Basically, and simply put, radioactivity is nothing else but a flow of particles, neutrons, etc., which is controlled by radioactive absorbing rods to maintain the desired level of energy contained within radioactive reactors. Yes, sometimes things go wrong and we have emergency situations develop such as Three Mile Island, for example. There has been reactor problems within Russia and Japan as well. Now the question is: How many people died from these reactor failures?

We, including people worldwide, went through the same thing about 130 years ago. It was called electricity. People were afraid of electricity because they didn’t fully understand it. All they “knew” were the hazards of which they heard from other people. Since then electricity is very widely accepted and virtually used in every way of today’s life.

Electricity is nothing else than a controlled flow of electrons that goes house to house, and all businesses throughout the world. Without it, where would we be? What would our world have been like without electricity? The list of questions go on forever, but, at the beginning of the development of electricity, people were equally as scared then about electricity and the problems resulting from it just as we are now presently afraid of radioactivity.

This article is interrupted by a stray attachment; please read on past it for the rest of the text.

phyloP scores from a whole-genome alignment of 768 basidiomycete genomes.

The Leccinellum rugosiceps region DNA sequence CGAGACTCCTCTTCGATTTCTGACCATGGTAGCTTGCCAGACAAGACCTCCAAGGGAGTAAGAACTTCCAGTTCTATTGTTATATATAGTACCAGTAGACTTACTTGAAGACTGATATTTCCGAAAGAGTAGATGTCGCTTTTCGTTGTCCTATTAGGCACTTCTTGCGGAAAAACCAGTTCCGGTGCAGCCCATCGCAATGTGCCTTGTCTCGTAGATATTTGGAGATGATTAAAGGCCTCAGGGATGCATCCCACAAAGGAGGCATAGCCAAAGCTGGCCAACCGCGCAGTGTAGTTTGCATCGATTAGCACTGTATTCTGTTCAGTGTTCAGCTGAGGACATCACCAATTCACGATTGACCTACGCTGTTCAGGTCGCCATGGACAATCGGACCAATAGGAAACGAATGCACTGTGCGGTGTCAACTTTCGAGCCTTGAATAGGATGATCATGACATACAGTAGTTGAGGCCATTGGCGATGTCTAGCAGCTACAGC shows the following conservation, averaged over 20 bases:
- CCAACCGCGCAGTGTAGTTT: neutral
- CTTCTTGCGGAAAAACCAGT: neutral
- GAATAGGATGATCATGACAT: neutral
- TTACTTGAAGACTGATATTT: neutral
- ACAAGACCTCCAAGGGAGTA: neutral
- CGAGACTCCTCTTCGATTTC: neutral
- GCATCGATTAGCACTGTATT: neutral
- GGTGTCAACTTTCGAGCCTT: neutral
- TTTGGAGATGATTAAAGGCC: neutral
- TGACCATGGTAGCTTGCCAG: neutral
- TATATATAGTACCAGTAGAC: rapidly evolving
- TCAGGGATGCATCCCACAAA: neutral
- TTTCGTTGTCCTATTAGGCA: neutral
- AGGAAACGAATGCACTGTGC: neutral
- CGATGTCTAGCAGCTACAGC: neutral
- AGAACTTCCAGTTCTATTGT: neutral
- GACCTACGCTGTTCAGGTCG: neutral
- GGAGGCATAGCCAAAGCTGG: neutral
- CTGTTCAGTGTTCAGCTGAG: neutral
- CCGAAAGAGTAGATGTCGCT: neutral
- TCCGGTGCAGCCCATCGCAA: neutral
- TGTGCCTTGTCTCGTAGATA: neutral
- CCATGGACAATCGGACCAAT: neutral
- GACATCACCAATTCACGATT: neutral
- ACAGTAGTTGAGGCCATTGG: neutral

The only problem with radioactivity vs. electricity means we have used radioactive rock to deal with. And now this brings issues to bear in mind. What do we do with the used sources of nuclear fuel? Presently we have numerous used fuel sources scattered all over the world. And what about the present monitoring of these used fuel sources? Are they as adequate as our technology within the United States? What will be done in time when the containers become corroded to such an extent they are no longer able to safely contain the radioactive fuel sources within? There are ways to deal with this I would like to address.

1) Right now we have a site in Nye County, Nevada, known as Yucca Mountain Repository Site, which is also attached to the Mercury Test Site, which is known to be a testing center for above ground and below ground nuclear weapons. Because of these nuclear tests, scientists developed ways to monitor radioactivity.